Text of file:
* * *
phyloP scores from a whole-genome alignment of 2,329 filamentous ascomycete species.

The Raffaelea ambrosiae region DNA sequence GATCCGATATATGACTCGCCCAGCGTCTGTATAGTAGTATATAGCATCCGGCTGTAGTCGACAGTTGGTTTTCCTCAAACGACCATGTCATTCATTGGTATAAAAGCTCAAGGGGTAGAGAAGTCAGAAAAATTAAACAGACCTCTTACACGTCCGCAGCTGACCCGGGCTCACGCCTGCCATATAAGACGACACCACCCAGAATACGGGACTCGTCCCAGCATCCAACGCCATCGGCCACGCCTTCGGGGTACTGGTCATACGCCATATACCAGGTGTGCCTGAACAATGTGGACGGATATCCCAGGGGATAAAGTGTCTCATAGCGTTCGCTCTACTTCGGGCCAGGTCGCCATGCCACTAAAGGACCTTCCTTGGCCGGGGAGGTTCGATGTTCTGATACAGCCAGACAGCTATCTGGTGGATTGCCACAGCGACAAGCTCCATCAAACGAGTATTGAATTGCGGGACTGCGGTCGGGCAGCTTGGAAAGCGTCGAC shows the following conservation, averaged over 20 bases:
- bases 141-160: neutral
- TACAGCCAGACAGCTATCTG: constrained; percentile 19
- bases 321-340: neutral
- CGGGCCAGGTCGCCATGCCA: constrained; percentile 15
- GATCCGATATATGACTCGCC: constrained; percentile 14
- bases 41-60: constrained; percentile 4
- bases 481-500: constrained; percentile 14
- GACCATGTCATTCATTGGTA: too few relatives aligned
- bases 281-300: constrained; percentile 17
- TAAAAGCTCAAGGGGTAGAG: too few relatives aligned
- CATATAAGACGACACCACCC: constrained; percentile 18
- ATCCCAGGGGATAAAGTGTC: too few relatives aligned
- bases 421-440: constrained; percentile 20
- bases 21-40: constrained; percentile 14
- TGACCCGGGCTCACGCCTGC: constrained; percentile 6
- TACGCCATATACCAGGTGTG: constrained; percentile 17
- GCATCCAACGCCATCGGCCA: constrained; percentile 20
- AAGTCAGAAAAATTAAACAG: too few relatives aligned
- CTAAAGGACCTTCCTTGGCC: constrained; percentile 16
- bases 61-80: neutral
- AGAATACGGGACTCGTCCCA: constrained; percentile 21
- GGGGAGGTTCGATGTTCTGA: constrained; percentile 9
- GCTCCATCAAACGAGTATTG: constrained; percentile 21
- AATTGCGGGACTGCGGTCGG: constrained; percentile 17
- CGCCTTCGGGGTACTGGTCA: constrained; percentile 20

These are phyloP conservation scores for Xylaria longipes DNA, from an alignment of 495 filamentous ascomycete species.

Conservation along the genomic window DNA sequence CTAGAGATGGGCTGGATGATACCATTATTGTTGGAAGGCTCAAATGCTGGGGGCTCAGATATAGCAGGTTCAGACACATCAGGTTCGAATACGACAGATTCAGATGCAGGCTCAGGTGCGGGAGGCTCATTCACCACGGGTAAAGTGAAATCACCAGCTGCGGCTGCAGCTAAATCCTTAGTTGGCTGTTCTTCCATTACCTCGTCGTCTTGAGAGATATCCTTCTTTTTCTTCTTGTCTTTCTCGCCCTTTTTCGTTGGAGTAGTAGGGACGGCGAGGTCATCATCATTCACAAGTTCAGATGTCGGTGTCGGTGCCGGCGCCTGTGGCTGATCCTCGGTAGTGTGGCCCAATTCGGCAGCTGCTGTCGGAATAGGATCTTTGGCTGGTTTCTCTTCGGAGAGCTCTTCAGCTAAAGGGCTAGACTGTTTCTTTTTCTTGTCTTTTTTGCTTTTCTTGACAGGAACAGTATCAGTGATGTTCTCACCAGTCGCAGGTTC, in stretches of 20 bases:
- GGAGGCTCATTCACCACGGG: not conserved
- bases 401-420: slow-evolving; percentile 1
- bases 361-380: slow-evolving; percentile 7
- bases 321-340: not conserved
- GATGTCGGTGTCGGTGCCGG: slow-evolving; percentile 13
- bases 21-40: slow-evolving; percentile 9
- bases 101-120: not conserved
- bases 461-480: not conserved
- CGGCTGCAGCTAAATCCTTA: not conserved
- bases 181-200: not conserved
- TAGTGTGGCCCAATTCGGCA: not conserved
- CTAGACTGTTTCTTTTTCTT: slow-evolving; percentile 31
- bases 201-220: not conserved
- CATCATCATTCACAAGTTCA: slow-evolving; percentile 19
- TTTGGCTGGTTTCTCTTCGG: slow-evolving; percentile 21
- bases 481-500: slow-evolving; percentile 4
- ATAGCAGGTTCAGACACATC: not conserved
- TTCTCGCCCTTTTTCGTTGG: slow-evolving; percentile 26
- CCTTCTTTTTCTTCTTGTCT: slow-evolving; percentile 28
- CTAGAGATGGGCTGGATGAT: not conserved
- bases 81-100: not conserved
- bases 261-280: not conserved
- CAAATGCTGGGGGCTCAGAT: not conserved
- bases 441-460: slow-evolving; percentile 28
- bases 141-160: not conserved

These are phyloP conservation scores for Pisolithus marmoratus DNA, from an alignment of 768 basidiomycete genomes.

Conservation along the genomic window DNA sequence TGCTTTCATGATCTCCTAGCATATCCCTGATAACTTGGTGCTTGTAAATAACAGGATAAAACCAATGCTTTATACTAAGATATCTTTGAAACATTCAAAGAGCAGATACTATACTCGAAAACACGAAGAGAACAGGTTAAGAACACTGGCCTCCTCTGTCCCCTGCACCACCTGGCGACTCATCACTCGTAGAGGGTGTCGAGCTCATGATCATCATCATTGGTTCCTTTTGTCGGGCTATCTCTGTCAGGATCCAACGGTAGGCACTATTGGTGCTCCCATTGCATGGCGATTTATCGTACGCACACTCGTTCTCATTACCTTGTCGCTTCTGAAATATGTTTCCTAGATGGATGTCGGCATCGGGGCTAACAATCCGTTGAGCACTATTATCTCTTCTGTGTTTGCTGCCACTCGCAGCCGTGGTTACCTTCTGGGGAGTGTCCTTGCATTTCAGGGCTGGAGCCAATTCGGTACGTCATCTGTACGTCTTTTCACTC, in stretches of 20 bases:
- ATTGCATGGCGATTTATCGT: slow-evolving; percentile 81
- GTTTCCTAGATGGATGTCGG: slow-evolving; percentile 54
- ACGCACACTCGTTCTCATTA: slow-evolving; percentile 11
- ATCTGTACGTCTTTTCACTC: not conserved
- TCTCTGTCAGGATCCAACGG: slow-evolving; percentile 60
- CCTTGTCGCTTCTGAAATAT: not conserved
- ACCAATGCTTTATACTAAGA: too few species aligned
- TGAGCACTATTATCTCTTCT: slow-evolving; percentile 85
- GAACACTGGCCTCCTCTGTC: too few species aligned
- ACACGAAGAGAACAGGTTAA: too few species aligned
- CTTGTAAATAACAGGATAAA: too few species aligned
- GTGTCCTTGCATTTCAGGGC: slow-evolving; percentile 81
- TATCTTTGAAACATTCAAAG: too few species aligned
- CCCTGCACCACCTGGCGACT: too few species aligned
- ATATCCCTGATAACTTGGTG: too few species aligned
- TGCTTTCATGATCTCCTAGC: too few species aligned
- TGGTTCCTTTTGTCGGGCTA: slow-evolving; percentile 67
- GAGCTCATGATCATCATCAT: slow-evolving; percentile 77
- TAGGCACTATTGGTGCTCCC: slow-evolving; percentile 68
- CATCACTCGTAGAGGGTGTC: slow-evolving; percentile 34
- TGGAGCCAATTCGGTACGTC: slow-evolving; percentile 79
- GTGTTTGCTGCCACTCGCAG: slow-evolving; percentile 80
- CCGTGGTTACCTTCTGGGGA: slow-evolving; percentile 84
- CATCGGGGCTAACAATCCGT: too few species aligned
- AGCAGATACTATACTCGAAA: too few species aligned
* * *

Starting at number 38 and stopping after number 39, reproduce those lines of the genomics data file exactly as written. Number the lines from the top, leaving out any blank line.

- CGGCTGCAGCTAAATCCTTA: not conserved
- bases 181-200: not conserved